DW: What does the new signature mixers range hope to do for the brand? Is Coca-Cola trying to change its image or attract a new demographic?

DR: The new range now allows mixology to be accessible to everyone, enabling them to try new flavours with different spirits. It offers a chance to learn and understand the exciting world of mixology through unique combinations of flavour. The main aim of the project was to create a range of premium mixers that stayed true to the brand but also had a credible space within bar environments.

DW: How long did the project take to complete?

DR: The project took just over a year, working in partnership with Coca-Cola’s team and specialists from across the drinks business.

Hide Comments (7)Show Comments (7)
  • Craig Coultman-Smith June 5, 2019 at 8:22 am

    This is the first time a design project has ever given me goose-bumps! The strategy is spot on, the aesthetic evokes images of white-coat attention to detail and the ambiance draws on the power of heritage. A big WELL DONE to Dragon Rouge!

  • Harrison Reed June 5, 2019 at 10:24 am

    Sorry – but this is a cliche ridden vanity project. It looks like a 2nd year graphic design student’s college project.

  • Henry Walker June 5, 2019 at 9:12 pm

    Harrison, your damn right. This vintage apothecary look has been copied over and over again. Ex. I copied it 1986 for Diesel Jeans.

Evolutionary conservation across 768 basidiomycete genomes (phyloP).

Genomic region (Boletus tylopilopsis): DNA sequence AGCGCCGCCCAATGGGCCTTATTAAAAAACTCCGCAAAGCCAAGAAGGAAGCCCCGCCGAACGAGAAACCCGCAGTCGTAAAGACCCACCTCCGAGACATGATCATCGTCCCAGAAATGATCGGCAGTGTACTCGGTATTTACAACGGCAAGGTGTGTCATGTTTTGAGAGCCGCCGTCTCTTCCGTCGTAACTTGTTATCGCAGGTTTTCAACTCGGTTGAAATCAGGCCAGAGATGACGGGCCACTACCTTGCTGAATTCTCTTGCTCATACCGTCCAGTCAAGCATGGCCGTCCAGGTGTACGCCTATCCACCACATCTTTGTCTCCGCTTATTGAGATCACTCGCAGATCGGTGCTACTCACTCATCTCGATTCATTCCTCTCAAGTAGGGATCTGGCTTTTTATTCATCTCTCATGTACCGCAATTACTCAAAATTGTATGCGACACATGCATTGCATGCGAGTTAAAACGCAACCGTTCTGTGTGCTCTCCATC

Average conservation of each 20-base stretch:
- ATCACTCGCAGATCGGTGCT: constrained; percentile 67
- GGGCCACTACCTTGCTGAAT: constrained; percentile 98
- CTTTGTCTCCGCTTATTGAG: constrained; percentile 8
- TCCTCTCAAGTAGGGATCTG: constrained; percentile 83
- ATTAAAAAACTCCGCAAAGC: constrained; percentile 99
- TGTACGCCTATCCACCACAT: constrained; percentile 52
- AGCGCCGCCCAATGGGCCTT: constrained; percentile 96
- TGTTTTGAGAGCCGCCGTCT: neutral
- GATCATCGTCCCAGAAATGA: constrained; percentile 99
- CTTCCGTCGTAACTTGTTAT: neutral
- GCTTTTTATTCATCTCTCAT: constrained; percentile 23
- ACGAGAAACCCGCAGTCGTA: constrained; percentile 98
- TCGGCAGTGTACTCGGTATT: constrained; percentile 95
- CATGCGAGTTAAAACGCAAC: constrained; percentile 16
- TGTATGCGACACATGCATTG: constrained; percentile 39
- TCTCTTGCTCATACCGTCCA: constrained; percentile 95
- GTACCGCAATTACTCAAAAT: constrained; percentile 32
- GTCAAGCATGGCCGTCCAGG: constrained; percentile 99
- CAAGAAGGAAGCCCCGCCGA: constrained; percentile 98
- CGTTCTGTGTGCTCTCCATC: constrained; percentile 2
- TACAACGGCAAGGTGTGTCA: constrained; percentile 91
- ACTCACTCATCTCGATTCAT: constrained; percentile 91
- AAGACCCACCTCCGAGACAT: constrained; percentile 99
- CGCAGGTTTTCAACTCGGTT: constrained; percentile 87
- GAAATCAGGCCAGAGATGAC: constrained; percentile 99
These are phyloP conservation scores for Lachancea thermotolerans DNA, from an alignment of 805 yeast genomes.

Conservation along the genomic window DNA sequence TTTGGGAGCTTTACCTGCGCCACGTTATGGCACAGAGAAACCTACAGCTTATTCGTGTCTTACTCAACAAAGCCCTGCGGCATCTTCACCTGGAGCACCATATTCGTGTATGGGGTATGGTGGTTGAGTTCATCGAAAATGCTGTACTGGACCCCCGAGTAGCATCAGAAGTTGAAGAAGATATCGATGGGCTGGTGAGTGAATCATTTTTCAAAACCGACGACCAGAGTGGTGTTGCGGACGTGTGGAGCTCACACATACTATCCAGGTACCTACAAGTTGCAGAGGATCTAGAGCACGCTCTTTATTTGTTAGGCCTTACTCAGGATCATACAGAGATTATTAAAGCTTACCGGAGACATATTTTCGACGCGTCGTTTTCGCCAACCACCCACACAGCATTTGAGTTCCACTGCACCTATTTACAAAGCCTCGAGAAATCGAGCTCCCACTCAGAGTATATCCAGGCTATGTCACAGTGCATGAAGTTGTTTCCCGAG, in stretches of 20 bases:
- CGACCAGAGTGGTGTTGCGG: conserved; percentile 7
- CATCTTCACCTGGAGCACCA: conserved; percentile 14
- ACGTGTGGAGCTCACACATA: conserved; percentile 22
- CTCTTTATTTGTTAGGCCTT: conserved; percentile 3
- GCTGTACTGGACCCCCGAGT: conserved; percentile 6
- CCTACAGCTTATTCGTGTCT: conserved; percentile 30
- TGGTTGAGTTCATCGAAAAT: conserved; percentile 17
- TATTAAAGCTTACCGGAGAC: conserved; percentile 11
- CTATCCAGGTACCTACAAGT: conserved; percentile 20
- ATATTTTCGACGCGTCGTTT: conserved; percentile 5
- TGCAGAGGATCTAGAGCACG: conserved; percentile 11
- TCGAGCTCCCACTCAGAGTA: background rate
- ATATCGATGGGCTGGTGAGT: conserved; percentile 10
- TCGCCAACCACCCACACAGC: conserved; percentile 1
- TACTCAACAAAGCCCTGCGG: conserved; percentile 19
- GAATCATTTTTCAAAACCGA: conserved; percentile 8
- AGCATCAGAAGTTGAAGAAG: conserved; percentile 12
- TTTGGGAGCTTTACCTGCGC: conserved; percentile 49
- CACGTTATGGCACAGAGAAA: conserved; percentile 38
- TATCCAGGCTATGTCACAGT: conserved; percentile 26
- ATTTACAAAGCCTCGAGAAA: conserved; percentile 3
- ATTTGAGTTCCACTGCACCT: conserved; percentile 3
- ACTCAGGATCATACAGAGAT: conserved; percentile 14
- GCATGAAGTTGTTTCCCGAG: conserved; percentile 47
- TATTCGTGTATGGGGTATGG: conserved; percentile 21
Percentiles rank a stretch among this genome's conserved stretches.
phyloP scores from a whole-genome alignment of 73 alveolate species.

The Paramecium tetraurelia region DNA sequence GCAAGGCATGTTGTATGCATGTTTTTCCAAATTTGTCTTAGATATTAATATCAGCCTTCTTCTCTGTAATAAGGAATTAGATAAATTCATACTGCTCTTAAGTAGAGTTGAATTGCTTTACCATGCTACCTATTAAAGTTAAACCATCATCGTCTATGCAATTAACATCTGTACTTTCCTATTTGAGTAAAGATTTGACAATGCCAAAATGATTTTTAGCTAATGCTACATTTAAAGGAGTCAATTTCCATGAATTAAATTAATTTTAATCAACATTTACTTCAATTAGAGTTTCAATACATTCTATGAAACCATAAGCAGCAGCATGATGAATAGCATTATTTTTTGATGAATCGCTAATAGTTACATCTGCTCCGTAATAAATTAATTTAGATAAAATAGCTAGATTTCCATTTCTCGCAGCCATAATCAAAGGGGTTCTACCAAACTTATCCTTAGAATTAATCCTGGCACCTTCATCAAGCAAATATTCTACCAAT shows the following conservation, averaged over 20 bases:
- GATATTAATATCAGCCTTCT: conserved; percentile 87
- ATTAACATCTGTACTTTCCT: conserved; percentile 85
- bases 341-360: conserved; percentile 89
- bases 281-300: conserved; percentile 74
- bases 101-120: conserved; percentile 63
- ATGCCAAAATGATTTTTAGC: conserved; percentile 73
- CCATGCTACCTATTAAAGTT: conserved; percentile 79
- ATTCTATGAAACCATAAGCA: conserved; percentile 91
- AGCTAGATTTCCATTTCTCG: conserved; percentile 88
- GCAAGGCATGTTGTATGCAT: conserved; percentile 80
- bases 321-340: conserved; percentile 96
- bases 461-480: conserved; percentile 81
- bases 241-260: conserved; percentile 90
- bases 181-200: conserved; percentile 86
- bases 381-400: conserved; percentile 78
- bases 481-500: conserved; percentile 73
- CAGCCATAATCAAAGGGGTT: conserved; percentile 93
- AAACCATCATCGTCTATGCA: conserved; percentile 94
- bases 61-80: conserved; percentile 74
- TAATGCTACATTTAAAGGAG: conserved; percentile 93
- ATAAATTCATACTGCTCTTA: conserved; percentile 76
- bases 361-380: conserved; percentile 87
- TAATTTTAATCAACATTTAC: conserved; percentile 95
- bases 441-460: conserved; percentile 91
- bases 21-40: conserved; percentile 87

• Kelsey Grammar-Nazi June 10, 2019 at 6:54 pm

    You’d think an editor at Design Week, of all publications, would know the difference between “palate” and “palette”.

    • Sarah Dawood June 11, 2019 at 2:51 pm

      Hi Kelsey, apologies for the typo. We’ve fixed that now. Thanks

  • Ian Mennie June 16, 2019 at 10:10 pm

    Looks more like a concept stage of something you’d try out rather than a final tasty product.

    The pharmaceutical bottles look awesome but paired with a white label too, feel a bit too clinical to me. Plus there’s lots going on on those labels! Of course easy to criticize without seeing the brief I guess.

    I feel the logo should’ve been white and not on a label but printed on the bottle – or on a transparent label. Then Fever Tree-style metallic labels could have made more of each of the flavours and given that premium feel.

    Or you could extent the coloured label down the bottle and have a smaller, more refined Coca Cola logo underneath in white.

    Such a cool project but disappointed to not be wowed by a cooler design you’d usually expect form Coca Cola.

    : (

  • Jonathan Ford June 21, 2019 at 11:47 am

    ‘Ol time lazy craft pack design – secret recipe formula revealed!
    1 part monochrome colour
    1 part faux hot metal typographic grid look
    1 part uncoated paper
    1 part apothecary bottle
    1 part neck strip
    pour: everywhere
    effect: sense of deja vu